As someone who has had MS for 36 years, (diagnosed 35 years ago), I offer my experience hoping it might be helpful to people with more recent diagnoses. When I first found out that I had MS, I read up about the disease. I'd barely heard of it. I knew what might be coming.
For the first 18 years where I only had brief 2 week relapses every 2 years, I was extremely grateful. But I never thought that I could "beat it". When I began to have extreme fatigue and difficulty walking, I wasn't surprised or shocked. I had no control over the disease, but at least I wanted control over my mental health. Not wringing my hands and accepting possible reality helped me face the future calmly.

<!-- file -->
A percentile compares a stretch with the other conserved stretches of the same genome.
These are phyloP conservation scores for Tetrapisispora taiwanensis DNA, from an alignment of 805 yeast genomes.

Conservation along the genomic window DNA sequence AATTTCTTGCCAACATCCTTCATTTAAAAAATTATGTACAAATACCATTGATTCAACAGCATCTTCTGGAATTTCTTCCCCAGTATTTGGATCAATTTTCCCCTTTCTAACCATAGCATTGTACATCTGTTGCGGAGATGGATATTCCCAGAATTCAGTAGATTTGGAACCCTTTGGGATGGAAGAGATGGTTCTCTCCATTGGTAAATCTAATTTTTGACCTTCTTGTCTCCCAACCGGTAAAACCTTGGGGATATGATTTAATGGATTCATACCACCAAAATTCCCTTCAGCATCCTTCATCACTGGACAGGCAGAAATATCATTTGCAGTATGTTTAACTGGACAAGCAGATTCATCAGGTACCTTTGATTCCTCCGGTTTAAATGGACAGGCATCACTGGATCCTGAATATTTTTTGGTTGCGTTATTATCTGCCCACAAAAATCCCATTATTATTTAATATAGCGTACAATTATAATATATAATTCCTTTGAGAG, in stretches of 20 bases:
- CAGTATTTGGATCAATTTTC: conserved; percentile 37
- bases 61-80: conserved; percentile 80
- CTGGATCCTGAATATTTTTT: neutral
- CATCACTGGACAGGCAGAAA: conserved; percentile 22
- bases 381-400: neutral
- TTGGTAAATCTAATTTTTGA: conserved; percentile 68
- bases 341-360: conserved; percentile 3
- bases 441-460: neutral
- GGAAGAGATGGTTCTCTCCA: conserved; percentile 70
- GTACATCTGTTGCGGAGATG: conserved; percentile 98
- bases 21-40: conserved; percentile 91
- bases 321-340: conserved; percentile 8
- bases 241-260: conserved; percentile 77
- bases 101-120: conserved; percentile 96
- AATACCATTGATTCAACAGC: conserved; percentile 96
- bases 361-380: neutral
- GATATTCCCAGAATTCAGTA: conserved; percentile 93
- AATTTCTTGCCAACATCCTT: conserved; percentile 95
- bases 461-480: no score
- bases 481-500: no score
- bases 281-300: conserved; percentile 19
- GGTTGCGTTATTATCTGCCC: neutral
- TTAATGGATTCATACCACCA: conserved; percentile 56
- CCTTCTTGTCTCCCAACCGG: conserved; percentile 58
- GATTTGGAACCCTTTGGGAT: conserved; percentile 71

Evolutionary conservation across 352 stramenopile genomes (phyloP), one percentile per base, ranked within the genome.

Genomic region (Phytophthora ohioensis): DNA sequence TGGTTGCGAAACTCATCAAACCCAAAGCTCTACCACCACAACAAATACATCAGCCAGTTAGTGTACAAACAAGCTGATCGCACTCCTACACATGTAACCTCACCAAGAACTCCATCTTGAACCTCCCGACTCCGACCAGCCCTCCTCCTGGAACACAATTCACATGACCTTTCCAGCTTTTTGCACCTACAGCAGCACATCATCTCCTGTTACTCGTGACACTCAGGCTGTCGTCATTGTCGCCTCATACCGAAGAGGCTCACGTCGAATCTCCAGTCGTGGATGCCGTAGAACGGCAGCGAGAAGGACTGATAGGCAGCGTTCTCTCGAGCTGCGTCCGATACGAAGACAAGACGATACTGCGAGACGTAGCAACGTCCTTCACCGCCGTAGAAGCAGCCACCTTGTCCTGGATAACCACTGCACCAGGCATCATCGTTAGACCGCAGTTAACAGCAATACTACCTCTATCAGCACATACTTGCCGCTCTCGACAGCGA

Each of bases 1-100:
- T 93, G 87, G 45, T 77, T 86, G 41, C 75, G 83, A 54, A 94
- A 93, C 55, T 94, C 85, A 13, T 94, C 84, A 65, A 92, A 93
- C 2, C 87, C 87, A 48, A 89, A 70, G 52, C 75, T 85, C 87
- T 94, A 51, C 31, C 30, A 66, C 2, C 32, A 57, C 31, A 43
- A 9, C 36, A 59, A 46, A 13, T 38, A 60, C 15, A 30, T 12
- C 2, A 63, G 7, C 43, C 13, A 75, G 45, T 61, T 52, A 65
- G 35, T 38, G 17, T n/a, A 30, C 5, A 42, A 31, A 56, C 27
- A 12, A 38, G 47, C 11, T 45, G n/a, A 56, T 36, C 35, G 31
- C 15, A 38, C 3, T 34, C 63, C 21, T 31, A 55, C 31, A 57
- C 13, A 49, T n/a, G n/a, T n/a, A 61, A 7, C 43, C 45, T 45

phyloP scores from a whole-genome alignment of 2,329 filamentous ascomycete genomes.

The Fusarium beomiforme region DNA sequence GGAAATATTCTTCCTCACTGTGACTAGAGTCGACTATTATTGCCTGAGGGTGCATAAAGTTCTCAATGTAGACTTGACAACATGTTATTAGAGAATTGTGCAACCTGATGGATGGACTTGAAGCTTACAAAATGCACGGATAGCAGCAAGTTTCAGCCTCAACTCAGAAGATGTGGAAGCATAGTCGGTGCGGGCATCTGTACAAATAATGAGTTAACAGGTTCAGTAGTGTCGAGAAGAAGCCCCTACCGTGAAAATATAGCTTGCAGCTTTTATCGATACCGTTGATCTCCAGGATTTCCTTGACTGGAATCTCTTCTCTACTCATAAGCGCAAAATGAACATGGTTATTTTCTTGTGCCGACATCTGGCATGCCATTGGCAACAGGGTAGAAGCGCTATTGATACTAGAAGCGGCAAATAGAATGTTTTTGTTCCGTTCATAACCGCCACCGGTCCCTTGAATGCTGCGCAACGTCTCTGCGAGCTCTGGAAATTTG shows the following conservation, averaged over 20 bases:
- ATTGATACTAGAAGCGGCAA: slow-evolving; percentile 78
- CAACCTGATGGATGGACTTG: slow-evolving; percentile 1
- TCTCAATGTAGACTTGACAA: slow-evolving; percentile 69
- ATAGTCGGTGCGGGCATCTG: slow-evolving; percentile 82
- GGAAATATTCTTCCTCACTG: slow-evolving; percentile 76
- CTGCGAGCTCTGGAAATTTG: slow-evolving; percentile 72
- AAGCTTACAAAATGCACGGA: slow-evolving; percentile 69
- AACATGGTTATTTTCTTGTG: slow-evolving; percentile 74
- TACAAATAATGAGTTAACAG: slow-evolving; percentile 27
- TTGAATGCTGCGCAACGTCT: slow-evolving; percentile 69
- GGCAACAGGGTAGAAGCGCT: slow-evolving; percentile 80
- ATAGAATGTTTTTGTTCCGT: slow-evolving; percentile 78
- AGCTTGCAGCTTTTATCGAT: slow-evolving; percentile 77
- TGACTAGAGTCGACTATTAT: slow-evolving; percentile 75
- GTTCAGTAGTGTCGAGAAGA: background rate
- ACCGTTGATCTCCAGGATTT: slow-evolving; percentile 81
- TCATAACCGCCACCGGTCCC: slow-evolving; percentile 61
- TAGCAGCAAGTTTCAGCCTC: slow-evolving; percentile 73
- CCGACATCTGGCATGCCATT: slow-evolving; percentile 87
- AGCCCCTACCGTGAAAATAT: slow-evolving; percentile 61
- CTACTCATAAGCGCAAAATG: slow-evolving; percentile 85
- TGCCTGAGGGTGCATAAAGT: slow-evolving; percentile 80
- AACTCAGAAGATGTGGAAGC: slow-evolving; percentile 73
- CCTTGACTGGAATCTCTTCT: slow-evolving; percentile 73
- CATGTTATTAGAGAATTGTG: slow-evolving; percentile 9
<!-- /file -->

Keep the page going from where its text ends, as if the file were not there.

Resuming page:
In 2000, my neurologist suggested that I give Novantrone a try for my fatigue. After 8 months of receiving the injection once every 3 months, my fatigue became manageable. I stayed on it for 3½ years (longer would have hurt my heart) and the fatigue hasn't returned.
I AM PREPARED THAT THE FATIGUE MIGHT RETURN AT ANY TIME.
Again, I won't be shocked. I can no longer drive. I am what is called "wheelchair bound". But I use a scooter, go to the library, scooter to the neighborhood coffee shop for lunch with friends, and ride to the river to read a book. Adult refugee students come to my home for English-as-a-Second-Language lessons.
I don't fool myself that this plateau will last forever, but until the fatigue returns or other dastardly MS symptoms arise, I say, "Enjoy your life. If you don't who will?"
Acceptance and moving forward has worked for me.
Best of luck to all of us!
Have a story for Faces of NARCOMS? Email MSRegistry@narcoms.org
NARCOMS Now Note: Not all medications will work the same for everyone, please consult your physician about how to treat your symptoms.